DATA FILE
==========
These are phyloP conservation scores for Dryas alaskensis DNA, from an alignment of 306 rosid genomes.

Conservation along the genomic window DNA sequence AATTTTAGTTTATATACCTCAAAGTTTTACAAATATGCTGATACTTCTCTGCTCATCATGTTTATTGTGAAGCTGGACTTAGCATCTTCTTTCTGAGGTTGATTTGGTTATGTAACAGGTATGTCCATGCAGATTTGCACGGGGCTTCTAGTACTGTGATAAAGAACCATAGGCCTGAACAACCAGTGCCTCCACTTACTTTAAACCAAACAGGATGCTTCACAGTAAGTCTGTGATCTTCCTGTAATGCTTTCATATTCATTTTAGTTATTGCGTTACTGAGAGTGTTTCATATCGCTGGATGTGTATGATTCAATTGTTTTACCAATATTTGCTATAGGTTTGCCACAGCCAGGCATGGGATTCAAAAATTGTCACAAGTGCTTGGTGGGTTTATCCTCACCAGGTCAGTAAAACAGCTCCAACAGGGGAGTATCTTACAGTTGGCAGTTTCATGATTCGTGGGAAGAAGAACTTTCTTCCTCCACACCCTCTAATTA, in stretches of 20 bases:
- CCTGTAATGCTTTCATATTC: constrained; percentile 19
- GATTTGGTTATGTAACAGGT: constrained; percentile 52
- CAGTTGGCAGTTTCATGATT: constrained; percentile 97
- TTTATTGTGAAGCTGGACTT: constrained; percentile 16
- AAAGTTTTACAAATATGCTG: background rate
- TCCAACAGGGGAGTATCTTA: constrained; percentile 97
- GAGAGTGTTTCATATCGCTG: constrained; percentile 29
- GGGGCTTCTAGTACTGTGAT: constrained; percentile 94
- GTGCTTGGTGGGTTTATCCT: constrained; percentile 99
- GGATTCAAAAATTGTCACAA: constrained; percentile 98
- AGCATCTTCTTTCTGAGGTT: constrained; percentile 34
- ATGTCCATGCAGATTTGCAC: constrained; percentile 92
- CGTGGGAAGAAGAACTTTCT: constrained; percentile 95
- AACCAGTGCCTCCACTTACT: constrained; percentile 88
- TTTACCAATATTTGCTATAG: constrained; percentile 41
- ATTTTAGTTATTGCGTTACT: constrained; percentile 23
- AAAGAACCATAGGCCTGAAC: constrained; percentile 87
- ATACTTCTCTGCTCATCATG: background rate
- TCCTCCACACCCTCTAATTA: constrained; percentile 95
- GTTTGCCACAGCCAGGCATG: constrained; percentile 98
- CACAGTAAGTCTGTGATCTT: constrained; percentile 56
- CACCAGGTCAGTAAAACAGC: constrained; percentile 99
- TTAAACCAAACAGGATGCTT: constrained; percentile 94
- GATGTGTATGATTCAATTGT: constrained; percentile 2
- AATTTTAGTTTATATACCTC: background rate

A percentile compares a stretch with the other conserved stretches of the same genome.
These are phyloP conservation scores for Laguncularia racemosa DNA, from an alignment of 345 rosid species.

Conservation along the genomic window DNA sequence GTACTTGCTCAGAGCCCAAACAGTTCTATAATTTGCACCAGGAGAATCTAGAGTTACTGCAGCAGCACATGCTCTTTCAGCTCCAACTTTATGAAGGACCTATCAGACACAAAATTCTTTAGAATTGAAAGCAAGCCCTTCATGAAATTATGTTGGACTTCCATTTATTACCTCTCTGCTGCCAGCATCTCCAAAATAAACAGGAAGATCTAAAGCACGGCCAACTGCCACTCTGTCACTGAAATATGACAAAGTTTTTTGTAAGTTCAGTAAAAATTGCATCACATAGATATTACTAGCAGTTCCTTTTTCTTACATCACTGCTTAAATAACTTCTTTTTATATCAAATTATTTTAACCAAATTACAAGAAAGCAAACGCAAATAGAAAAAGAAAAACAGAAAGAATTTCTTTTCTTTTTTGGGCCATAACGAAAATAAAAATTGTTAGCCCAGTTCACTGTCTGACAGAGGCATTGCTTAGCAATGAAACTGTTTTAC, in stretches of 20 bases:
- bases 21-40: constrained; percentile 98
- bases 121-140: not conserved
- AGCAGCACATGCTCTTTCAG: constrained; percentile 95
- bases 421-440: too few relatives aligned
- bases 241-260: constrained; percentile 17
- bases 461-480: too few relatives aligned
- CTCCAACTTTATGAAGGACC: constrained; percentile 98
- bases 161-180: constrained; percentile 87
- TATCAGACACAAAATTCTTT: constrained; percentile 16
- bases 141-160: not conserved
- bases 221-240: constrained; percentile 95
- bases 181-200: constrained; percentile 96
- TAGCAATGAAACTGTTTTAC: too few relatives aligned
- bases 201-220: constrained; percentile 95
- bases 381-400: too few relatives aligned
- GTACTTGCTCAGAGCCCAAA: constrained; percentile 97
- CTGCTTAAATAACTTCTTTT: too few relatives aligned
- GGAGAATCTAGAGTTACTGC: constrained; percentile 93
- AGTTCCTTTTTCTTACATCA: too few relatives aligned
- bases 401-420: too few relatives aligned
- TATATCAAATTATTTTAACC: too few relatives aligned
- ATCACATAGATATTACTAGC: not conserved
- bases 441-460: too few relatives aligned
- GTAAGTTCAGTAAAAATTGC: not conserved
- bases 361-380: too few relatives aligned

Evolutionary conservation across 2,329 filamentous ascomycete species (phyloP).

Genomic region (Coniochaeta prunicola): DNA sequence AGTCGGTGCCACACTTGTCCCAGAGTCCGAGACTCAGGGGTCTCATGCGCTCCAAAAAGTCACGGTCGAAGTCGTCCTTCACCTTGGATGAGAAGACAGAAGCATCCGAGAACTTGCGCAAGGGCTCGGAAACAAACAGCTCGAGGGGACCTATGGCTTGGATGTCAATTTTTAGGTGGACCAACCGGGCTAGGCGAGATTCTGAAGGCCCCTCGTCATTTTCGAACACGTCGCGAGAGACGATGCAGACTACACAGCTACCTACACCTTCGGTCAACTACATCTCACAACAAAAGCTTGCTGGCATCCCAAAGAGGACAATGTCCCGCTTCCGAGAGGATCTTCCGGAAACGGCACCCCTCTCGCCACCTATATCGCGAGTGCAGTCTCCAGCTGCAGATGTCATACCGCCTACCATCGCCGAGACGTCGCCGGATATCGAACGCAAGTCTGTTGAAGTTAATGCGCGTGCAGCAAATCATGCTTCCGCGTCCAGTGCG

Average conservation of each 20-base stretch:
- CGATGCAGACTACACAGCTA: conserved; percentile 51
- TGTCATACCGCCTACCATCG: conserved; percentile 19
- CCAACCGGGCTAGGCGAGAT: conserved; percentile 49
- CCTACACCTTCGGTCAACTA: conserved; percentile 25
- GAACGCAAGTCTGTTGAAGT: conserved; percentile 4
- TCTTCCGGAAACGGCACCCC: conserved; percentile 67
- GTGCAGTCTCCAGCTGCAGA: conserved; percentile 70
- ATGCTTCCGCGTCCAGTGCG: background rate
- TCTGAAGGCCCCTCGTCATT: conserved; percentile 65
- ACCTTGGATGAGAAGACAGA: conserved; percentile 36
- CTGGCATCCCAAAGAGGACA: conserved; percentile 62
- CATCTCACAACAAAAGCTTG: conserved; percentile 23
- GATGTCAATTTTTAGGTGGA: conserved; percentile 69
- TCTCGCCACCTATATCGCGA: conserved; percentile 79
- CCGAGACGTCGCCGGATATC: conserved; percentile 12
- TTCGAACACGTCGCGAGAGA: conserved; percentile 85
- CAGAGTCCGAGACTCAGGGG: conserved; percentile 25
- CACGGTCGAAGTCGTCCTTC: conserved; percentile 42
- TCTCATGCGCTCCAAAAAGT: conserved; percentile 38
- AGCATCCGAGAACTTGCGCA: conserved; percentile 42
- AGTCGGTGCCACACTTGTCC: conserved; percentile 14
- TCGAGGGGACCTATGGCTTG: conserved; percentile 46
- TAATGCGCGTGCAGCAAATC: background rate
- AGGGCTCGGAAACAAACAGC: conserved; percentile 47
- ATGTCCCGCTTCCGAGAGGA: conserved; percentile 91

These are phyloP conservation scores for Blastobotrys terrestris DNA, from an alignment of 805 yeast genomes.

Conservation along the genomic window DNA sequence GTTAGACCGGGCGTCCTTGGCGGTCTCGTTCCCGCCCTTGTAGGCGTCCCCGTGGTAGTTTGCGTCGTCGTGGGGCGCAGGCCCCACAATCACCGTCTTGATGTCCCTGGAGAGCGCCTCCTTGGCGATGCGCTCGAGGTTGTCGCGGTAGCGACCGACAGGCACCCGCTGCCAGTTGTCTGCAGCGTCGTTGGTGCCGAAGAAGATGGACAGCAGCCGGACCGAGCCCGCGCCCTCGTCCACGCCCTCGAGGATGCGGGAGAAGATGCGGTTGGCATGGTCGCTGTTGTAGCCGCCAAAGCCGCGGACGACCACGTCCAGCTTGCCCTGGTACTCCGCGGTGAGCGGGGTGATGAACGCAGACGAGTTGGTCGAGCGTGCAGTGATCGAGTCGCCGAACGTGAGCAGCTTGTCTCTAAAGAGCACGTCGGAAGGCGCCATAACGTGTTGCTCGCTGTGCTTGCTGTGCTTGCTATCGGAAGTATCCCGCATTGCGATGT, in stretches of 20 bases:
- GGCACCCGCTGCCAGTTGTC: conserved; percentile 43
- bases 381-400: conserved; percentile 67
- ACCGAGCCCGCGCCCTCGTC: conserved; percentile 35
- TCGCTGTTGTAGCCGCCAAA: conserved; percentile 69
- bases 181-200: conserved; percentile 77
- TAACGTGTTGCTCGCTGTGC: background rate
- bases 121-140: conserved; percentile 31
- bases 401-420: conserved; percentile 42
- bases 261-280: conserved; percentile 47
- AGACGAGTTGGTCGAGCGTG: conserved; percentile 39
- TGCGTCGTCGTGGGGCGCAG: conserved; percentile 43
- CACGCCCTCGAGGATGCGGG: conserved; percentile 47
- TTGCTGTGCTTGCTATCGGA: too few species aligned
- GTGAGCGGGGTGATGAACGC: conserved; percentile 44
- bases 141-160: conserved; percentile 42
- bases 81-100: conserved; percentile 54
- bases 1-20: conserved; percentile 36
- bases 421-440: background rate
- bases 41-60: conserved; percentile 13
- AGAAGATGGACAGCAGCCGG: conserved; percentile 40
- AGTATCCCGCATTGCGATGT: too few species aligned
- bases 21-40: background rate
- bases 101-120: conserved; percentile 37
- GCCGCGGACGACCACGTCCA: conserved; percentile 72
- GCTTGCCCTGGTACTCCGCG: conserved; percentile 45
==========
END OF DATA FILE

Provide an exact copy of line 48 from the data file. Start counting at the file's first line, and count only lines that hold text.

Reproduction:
- GGAGAATCTAGAGTTACTGC: constrained; percentile 93